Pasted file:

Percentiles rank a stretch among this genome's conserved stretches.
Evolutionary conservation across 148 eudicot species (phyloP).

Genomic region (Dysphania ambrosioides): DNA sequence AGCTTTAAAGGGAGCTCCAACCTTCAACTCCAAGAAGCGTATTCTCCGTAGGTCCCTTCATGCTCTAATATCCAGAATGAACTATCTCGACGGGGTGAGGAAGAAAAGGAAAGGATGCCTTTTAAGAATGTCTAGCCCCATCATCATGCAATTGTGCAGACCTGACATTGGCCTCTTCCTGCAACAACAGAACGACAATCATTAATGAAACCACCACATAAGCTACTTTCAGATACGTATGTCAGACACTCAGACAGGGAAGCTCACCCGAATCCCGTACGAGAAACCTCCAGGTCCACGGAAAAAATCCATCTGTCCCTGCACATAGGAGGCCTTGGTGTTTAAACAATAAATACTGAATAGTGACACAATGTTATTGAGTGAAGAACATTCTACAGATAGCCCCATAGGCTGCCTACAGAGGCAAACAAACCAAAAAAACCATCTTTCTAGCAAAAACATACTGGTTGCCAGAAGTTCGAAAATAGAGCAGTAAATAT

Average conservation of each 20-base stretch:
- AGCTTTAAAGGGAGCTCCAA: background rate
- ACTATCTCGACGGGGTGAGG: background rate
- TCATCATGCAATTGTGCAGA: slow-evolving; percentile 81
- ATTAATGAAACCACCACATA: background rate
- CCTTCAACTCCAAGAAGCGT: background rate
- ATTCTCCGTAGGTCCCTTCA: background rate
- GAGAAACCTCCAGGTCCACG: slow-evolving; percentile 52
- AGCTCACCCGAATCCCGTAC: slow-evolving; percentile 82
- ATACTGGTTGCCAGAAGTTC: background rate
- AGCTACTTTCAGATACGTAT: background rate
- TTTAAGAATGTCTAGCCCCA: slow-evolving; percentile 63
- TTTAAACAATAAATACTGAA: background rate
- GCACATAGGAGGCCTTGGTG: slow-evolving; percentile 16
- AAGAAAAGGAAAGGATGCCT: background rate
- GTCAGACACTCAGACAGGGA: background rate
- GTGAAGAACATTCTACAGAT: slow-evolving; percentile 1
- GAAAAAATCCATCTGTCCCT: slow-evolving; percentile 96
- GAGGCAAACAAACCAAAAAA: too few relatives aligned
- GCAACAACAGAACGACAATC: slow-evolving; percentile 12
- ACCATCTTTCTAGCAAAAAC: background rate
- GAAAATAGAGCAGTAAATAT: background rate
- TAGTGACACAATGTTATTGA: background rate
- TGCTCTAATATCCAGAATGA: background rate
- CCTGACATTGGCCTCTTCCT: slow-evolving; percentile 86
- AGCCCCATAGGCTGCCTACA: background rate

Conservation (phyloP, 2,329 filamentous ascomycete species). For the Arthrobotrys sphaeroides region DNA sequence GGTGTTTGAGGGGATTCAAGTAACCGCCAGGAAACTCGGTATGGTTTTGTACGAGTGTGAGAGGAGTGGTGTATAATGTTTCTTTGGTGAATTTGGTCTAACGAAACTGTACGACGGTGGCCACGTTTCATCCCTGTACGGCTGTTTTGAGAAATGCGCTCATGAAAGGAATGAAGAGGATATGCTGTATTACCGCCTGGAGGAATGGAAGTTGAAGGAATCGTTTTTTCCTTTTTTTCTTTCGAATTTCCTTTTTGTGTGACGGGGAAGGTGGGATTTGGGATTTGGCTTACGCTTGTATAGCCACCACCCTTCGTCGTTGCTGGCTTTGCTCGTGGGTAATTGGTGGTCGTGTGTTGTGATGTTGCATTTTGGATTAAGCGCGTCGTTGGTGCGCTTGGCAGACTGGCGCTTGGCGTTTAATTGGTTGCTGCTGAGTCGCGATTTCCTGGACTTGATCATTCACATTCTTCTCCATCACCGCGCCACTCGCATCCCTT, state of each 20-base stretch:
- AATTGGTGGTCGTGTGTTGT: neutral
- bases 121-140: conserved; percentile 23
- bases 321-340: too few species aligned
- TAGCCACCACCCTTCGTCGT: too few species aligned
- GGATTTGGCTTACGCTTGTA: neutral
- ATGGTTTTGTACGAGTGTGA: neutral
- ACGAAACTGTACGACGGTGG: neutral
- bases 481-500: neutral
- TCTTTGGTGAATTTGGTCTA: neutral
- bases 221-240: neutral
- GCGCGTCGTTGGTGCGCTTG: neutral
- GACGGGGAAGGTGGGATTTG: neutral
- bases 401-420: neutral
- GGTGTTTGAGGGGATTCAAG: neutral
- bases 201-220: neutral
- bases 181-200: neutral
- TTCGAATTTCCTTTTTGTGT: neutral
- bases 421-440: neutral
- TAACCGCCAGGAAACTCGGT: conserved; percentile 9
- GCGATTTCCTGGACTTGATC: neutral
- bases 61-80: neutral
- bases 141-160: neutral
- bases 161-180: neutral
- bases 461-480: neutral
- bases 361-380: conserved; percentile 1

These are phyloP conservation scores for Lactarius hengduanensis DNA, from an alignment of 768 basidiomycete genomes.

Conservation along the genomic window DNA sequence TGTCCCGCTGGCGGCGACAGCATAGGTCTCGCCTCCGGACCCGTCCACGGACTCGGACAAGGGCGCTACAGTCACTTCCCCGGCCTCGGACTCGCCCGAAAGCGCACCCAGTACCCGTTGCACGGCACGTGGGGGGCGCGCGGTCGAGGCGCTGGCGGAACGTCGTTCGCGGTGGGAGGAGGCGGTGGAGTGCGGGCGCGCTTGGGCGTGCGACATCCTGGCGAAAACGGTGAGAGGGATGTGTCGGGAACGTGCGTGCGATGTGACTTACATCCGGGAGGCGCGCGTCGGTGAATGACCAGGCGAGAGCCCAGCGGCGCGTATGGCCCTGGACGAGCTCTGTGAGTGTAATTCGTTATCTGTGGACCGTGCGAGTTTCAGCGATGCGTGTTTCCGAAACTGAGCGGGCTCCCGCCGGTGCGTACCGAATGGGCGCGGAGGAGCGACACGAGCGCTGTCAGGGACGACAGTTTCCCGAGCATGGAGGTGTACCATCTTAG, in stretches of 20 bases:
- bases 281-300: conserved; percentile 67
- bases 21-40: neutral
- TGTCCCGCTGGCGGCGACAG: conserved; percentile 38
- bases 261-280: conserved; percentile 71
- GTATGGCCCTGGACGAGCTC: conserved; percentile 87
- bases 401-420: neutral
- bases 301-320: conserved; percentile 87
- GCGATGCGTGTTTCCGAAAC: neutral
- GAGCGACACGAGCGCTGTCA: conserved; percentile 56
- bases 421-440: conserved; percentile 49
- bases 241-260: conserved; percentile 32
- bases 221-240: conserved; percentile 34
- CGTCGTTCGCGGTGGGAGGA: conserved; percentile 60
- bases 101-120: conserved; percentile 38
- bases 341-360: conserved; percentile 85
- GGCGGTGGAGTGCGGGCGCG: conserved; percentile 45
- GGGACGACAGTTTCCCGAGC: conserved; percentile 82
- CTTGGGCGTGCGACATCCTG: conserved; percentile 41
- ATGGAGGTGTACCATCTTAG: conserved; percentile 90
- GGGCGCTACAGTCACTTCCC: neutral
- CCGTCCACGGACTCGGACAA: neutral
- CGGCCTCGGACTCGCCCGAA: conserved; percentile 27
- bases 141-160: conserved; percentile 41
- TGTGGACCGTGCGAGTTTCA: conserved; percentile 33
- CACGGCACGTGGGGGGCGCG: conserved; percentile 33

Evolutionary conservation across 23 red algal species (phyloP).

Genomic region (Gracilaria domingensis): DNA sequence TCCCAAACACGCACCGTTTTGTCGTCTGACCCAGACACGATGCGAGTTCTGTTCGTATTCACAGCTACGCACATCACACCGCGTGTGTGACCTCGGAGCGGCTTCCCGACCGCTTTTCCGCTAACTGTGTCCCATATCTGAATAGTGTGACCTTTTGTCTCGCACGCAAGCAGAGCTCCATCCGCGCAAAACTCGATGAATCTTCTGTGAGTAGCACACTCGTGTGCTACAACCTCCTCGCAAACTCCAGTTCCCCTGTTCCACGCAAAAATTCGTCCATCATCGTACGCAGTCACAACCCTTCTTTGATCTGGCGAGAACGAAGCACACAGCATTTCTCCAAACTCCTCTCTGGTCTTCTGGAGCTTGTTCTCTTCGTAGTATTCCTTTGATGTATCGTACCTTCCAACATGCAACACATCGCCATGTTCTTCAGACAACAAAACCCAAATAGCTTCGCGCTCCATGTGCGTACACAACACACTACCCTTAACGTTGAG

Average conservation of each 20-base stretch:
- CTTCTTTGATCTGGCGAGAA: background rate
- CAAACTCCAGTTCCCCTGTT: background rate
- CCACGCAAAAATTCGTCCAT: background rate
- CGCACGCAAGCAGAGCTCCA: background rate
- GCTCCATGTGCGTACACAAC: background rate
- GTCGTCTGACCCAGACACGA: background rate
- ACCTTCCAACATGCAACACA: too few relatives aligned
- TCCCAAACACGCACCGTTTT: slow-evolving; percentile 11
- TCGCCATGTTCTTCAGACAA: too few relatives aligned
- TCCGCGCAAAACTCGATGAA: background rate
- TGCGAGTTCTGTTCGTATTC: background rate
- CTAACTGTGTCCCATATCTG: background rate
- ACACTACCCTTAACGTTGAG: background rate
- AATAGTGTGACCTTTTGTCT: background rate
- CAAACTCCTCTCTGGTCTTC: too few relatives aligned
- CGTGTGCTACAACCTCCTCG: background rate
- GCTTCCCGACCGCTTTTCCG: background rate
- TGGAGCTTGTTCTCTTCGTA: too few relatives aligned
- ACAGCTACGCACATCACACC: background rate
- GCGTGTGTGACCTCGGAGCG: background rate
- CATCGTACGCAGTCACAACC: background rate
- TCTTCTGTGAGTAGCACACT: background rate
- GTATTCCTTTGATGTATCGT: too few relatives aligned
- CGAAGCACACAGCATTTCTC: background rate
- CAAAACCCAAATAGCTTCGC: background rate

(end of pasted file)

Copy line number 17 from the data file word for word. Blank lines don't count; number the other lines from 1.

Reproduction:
- GCACATAGGAGGCCTTGGTG: slow-evolving; percentile 16